Keep this in mind:
It might be tempting to take a tour of one of the free sites on the Free Sunday. You'd think perhaps you could skip the line this way, as it's certainly the case on non-free dates.
Because there is no way to book entry to the sites on the Rome Free Sunday (other than at the Galleria Borghese), it's not ideal for a tour company to have clients and a guide spend a lot of time in line.
So, some tour companies do not offer tours on the Rome Free Sunday, but there are still some that do.
You will have a hard time booking a Vatican tour with an outside company on the Vatican Museums Free Sunday, but there are a few companies that offer it, especially if you are willing to book a private or semi-private tour.
On the Free Sunday in Rome, Rome’s most popular sites are the Colosseum and Castel Sant’Angelo. You will always find long lines at both sites on the Free Sunday and any other free day.
As you might imagine, when popular Rome sites are free, whether the Vatican Museums or the Colosseum, there will be long lines and crowds throughout the year.
It’s important to note that the Colosseum has a maximum capacity. When they are at capacity, they do not let anyone in. So, if you add this factor to the already long lines on the Free Sunday, you can imagine how long the lines can get.
This is true even in what you might think is low season.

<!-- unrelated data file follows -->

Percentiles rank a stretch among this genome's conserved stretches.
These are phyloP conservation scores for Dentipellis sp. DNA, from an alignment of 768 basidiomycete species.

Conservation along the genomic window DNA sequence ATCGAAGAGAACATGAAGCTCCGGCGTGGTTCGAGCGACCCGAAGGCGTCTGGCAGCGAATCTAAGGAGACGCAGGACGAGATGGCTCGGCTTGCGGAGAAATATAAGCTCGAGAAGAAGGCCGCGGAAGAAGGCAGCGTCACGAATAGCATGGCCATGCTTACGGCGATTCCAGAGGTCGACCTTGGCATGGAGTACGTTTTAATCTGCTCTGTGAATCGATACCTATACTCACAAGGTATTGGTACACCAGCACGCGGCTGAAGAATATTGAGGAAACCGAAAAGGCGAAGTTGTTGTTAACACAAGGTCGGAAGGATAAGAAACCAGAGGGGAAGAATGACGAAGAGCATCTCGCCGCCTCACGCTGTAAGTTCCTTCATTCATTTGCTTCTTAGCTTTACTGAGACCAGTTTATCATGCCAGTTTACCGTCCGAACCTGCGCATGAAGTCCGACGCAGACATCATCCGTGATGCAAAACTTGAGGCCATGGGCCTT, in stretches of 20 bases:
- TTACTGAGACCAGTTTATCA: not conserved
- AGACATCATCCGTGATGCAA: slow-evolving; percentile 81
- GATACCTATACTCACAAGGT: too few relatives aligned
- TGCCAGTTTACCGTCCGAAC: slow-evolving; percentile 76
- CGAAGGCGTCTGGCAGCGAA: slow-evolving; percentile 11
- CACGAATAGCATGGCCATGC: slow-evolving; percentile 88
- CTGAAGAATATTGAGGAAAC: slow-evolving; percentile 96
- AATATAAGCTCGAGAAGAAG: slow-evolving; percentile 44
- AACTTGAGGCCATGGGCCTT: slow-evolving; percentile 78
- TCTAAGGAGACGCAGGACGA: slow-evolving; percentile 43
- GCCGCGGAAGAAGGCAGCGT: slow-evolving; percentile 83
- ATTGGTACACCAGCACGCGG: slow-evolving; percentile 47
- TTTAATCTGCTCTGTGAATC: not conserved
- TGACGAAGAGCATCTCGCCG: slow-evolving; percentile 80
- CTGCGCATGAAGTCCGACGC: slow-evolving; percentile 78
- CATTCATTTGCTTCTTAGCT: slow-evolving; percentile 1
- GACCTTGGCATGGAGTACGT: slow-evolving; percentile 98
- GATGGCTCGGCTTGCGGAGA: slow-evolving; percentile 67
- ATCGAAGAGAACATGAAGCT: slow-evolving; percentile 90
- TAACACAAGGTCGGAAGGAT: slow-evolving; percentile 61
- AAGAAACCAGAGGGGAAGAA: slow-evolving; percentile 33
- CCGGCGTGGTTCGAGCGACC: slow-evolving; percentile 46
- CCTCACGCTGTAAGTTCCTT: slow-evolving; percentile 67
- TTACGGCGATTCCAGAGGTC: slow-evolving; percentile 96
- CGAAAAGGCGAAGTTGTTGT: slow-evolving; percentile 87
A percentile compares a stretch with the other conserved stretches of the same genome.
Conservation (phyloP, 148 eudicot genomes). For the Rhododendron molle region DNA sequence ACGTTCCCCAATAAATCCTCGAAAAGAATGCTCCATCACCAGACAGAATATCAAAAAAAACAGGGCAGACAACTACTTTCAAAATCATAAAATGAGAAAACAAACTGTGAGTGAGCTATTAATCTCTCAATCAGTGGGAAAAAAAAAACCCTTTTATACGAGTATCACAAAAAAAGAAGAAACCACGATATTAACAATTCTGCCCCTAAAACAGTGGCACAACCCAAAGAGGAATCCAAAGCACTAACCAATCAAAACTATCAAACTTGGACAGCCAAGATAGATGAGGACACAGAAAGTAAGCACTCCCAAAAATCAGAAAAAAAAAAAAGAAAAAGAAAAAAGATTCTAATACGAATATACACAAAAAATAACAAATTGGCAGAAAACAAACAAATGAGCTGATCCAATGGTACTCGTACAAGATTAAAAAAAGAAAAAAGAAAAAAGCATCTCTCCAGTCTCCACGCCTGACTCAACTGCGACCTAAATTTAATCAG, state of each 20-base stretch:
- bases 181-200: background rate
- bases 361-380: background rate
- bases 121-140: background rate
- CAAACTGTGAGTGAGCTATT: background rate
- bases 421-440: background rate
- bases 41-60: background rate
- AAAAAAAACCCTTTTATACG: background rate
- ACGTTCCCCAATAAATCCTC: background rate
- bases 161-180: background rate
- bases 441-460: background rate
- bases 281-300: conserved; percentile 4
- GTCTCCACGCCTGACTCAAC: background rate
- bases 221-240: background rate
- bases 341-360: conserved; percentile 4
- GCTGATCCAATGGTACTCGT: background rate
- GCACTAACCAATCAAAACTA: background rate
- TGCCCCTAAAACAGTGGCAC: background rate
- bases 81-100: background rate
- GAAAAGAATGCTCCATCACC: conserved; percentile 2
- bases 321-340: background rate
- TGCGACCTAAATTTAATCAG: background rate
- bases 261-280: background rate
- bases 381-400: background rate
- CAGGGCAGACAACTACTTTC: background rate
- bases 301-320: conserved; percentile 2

Early November is also really busy in Rome, especially if the November 1 holiday falls anywhere near a weekend.
Early December can also be really busy in Rome, especially if the December 8 holiday falls near a weekend. Even if it doesn’t, don’t think that the first Sunday in December will be quiet.
The first week in January is really peak season in Rome.
While it seems like the first weekend of February would be quiet, it too, has become extremely packed in recent years.
And even if March is still not quite high season, the first Sunday in Rome in March is always very busy.
Bottom line – there is not a quiet time to visit monuments and museums on the Rome Free Sunday in Rome.
The following Colosseum sites are NOT open on the Free Sunday:
If you plan to visit any sites on the Rome Free Sunday, go first thing in the morning, and early.
Or, try to visit some other less-popular sites like Palazzo Barberini or the Rome National Museum.
Throughout the year, the following people have free entry to Rome city sites and Italian state sites:
If you are planning to visit Rome’s monuments and museums with reduced or free entry, always double check on the site’s official website for last-minute changes, and specific rules that might apply to you.
Also, as I mentioned above, each state-run site has other free days scattered throughout the year. But the conditions will be the same – you cannot book in advance (except for the Galleria Borghese), and it will be first-come, first-served, and you can expect crowds and lines at the Colosseum and Castel Sant’Angelo.
Looking for ideas about how to visit Rome on a Budget? Visit my page about this here.